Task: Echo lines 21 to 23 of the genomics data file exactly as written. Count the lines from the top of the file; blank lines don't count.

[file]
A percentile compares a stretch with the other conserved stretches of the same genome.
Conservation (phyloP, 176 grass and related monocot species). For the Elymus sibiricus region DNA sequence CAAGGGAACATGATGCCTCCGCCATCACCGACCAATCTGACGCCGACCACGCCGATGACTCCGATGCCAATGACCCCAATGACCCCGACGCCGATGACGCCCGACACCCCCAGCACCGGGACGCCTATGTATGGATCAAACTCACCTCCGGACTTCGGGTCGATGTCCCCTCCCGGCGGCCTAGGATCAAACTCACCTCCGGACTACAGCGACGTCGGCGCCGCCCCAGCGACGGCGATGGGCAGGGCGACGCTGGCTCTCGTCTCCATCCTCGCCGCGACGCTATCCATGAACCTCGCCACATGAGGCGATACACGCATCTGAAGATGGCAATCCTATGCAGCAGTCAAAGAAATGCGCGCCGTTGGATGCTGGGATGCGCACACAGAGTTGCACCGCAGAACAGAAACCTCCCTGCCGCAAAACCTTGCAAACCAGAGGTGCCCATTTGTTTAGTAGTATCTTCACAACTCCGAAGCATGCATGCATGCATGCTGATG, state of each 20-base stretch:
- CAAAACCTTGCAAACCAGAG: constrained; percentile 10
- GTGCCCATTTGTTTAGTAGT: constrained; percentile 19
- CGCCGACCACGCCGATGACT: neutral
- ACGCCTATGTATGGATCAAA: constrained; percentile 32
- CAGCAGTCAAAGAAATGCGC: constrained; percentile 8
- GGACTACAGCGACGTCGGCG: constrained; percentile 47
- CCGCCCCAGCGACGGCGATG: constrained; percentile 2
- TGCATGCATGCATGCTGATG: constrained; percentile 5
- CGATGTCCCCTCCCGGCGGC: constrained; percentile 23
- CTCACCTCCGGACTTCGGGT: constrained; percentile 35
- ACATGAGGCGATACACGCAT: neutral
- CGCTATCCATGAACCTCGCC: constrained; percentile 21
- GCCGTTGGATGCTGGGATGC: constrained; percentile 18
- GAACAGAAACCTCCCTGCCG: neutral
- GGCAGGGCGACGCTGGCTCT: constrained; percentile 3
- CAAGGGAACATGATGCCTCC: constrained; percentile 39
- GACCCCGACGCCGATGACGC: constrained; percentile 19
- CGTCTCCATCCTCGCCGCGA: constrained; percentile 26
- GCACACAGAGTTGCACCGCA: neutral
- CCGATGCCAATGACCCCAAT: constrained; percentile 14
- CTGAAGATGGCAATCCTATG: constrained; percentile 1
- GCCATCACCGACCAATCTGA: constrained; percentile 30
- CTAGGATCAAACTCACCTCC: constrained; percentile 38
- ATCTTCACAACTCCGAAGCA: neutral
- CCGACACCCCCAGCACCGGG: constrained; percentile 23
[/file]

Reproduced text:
- GCACACAGAGTTGCACCGCA: neutral
- CCGATGCCAATGACCCCAAT: constrained; percentile 14
- CTGAAGATGGCAATCCTATG: constrained; percentile 1